There are even a few minor characters that do play an interesting part. Amisawa, Kaos’s editor, plays the difficult dichotomy between a strict judge and someone who genuinely wants her talent to succeed. Another highlight is the fifth resident at the dorm and horror savvy artist, Fuura. Most of Fuura’s scenes is a recurring joke where she tries to creep out her friends but her character is once treated as someone Kaos can empathize with. In another scene, Fuura proves to be a surprisingly good mentor for Kaos, helping the latter accelerate her craft.
As a CGDCT anime, Comic Girls does possess the materials that you’ve come to expect with the genre. There are moments where the characters mug cuteness at the camera with their faces and attires. There is plenty of fanservice to go around in this anime, some of it even bordering into yuri territory. Making heavy use of such elements can make a CGDCT anime come across as shallow or pedestrian but I surprisingly didn’t get those impressions when watching Comic Girls. I didn’t mind a scene where Koyume just poses in a swimsuit since the context is that she’s helping Kaos and Ruki improve their drawing skills. I didn’t mind a yuri relationship between Koyume and Tsubasa that’ll stay in the friendship stage since there’s an interesting development where the former’s crush on the latter affects the quality of her romance manga. Obviously, these elements still aren’t for everyone but Comic Girls at least implements them so that they contribute towards characterization and not just eyecandy so it gets credit for that.
It also helps that the moe is balanced out by actual commentary on what being a mangaka is like. I’ve already mentioned the fact that the show adamantly wants Kaos to suffer through her job but the whole cast also discuss the struggles they face as mangakas who also go to high school. Their sleep cycles can get off tune, their academics can get wrecked if they’re not careful, and meeting submission deadlines is a big crunch period for everyone. At one point, they even ponder over if they want to create manga for the rest of their lives and each character actually has their own answer to the discussion.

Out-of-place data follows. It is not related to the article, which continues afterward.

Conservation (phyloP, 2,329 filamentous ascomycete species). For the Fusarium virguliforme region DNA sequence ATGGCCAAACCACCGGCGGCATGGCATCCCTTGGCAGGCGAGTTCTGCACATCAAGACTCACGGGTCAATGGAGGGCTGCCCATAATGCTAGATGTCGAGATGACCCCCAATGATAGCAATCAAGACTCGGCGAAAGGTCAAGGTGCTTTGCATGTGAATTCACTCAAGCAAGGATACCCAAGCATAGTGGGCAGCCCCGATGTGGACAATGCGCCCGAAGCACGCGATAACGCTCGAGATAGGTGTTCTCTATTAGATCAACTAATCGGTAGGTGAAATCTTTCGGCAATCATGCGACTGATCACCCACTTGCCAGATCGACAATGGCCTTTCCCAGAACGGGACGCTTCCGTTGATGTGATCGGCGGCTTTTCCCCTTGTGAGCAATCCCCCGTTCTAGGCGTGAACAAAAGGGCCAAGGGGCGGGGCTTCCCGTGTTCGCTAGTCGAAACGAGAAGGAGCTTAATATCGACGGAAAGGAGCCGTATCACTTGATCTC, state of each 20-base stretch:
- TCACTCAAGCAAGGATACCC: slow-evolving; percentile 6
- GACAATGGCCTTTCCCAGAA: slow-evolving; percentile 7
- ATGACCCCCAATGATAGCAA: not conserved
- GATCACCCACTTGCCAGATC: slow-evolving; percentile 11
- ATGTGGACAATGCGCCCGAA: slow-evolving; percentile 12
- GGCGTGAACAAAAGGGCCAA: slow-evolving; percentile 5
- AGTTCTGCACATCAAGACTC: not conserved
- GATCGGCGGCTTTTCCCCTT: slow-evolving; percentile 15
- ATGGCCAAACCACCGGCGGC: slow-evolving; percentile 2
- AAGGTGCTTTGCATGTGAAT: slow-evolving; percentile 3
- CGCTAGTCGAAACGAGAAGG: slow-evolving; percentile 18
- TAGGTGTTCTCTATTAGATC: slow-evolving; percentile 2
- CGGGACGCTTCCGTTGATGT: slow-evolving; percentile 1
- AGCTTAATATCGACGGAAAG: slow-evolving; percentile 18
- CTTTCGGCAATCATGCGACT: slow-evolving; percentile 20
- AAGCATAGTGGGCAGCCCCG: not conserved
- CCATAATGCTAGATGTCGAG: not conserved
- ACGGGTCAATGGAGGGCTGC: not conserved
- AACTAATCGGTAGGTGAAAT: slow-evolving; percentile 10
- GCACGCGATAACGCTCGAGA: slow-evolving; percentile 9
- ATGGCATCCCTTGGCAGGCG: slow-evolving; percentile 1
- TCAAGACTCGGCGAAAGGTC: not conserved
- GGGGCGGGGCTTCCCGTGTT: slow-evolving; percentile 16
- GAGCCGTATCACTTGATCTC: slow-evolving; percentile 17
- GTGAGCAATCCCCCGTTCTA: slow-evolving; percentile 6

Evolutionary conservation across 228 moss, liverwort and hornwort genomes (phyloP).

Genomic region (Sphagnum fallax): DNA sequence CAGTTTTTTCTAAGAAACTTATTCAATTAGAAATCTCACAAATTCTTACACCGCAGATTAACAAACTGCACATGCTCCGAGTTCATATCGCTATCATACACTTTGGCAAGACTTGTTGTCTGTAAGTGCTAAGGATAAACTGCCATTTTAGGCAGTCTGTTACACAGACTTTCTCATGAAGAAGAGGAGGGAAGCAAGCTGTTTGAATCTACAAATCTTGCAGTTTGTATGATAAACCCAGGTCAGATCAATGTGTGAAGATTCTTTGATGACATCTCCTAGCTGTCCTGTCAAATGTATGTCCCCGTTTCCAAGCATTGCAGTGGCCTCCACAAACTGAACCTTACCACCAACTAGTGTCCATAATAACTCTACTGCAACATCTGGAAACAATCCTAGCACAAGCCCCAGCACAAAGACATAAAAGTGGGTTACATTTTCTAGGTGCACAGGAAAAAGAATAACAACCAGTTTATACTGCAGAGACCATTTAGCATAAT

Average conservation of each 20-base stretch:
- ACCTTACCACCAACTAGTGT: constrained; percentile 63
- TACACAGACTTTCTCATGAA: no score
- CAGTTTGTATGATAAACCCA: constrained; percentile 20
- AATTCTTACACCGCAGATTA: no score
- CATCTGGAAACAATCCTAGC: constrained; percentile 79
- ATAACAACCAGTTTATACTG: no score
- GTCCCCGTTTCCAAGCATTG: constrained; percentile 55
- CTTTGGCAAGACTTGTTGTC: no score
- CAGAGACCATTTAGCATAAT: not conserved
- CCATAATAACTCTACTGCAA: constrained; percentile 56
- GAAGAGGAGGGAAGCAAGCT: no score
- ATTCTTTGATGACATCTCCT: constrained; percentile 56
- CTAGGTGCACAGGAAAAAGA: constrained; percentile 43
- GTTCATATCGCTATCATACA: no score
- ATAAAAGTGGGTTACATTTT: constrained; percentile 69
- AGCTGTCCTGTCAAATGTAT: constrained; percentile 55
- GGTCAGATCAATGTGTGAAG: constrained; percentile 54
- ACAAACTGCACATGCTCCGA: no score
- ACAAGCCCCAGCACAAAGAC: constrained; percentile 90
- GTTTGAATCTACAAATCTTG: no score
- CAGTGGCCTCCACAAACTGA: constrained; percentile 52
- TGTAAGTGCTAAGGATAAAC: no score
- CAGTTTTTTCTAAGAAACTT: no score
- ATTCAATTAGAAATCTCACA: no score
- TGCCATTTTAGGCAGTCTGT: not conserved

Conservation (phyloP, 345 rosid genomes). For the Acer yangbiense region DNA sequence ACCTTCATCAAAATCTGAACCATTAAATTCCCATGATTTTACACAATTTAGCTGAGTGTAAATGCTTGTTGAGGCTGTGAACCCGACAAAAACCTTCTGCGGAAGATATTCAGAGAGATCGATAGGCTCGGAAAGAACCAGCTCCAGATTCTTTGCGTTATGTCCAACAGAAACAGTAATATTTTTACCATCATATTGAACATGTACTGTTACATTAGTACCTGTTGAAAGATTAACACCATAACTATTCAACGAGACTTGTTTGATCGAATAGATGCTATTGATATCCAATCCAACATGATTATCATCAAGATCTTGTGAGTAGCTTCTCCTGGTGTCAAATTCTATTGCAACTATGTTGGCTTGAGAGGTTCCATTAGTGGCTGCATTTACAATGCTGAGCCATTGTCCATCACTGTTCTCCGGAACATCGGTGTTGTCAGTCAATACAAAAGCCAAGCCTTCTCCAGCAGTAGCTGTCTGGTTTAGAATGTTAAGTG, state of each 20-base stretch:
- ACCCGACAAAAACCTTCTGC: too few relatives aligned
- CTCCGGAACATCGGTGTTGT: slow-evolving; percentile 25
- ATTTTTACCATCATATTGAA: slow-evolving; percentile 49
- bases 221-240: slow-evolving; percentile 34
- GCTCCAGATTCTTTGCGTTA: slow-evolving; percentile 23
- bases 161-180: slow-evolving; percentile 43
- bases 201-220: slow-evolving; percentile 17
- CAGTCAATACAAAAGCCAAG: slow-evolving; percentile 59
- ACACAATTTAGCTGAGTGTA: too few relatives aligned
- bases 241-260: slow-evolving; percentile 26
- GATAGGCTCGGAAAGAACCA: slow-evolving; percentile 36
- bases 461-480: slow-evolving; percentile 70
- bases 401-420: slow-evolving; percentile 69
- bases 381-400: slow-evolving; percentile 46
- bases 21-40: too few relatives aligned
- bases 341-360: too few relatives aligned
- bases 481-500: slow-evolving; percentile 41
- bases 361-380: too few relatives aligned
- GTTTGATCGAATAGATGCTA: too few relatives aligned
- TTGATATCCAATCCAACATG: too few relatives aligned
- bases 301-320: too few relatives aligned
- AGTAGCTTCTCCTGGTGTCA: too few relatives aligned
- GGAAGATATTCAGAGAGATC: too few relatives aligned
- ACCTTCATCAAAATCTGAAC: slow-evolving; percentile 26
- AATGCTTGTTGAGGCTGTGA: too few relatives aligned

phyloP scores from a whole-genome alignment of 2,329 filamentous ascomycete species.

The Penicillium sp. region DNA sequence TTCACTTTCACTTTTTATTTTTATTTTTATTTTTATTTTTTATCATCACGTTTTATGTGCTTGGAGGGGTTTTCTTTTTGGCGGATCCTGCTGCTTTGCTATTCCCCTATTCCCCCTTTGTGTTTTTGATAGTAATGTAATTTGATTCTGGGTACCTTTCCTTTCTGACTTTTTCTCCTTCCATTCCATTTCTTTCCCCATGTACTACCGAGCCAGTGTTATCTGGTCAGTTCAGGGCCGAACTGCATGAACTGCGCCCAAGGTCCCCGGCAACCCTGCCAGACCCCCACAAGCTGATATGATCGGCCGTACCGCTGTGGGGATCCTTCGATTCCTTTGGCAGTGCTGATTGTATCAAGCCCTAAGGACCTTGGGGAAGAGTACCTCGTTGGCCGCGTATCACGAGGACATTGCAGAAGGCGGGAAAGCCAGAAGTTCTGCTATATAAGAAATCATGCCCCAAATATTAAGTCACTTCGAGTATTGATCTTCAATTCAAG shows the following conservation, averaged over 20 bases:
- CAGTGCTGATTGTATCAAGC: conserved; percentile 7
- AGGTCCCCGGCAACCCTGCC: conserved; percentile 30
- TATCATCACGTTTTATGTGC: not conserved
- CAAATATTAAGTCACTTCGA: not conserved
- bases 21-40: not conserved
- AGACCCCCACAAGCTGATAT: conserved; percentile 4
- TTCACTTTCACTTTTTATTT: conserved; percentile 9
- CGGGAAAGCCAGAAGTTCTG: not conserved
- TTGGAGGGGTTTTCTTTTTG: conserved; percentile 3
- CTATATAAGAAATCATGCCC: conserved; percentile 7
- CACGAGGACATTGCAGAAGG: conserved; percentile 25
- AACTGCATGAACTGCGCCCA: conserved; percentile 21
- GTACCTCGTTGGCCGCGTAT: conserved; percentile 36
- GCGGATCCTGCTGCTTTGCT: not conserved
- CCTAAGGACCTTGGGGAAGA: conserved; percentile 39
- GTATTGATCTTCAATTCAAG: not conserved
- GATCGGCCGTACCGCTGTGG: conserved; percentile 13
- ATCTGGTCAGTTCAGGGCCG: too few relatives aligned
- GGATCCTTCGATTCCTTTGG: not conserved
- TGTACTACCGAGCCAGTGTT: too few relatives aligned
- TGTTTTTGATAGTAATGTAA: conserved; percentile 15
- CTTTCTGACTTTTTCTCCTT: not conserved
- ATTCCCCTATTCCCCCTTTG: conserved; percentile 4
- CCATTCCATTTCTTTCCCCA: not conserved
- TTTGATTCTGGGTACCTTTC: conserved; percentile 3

Comic Girls does use the traditional, methodical pacing tied to CGDCT and when you’re watching the show, that can feel pretty aimless. However, getting to know the characters and their struggles in greater detail helps offset any sense that the show is wasting time. You also do get a sense that the time is passing through the story; the final two or three episodes particularly do a good job making you think there’s a clock ticking as Kaos tries to accomplish something before the year is over.
Comic Girls is a much better CGDCT anime than it ought to be. It could’ve easily just banked solely on its moe imagery yet it devotes an admirable amount of attention towards its mangaka subject and the characterization of its main protagonist. Since it does still use standard cute girls material, I would not readily recommend it to people who are generally turned off by the genre. Those who don’t mind them at all though will find plenty to enjoy with Comic Girls. Just be prepared to worry for Kaos a lot. A LOT.